Brad DeLong cuts through the all the non-sense about fear of trade and explains that worst thing that can happen with open trade is no trade at all:
One--accurate--path through the swamp is to distinguish between (i) productivity improvements abroad that make foreigners more efficient at producing what we import and (ii) productivity improvements abroad that make foreigners more efficient at producting what we export.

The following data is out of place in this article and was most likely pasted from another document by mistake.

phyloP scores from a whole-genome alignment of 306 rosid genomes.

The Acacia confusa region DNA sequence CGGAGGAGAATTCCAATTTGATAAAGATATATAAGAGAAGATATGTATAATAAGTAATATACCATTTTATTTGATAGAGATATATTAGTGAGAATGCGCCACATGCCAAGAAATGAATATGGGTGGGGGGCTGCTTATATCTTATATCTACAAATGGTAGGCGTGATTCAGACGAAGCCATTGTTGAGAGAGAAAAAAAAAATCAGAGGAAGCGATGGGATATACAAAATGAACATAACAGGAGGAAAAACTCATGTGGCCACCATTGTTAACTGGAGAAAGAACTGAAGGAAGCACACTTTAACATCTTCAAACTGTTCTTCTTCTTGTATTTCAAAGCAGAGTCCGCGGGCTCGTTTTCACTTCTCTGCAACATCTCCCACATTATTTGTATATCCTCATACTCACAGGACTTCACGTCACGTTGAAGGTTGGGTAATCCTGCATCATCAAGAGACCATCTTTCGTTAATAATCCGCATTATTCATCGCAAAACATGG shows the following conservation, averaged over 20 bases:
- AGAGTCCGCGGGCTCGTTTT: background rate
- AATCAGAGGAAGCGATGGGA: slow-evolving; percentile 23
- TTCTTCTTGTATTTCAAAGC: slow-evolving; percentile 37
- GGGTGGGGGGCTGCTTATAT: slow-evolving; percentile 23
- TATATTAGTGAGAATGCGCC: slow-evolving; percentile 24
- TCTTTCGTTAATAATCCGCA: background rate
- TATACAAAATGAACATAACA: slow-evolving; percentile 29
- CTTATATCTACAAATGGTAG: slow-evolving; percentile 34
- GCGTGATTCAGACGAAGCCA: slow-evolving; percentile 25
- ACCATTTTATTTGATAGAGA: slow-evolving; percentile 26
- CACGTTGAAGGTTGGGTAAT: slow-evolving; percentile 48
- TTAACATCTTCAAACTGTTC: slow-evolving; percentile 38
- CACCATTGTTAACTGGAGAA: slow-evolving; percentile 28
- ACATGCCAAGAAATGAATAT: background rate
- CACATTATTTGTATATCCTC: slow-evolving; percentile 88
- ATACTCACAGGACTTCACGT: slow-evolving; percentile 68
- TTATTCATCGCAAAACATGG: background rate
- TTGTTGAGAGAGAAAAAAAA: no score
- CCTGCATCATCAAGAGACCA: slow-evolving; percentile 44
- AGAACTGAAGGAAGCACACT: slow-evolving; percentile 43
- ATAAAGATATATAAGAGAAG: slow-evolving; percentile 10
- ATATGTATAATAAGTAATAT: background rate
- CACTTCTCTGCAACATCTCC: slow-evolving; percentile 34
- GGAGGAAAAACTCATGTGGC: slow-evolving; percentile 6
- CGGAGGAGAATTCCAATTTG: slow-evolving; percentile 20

The first set of productivity improvements is a boon for us: the prices of goods we import fall as foreigners become more efficient at producing them, and our standards of living rise. The second set of productivity improvements is a bane for us: as our exports face more competition, the prices we can charge for our exports fall, and so our exports buy less in the way of imports, and our standards of living fall. How bad can this second force be? Well, in the limit--in which foreigners become so good at making stuff that there's nothing we make they want to buy at a price at which we are willing to sell--we are as badly off as if there were no international trade at all. The worst thing that engagement with the international economy can yield is the same as... the no-trade autarky outcome. What's at stake isn't our absolute impoverishment: it's the loss of some (or most?) of what had been our gains from international trade.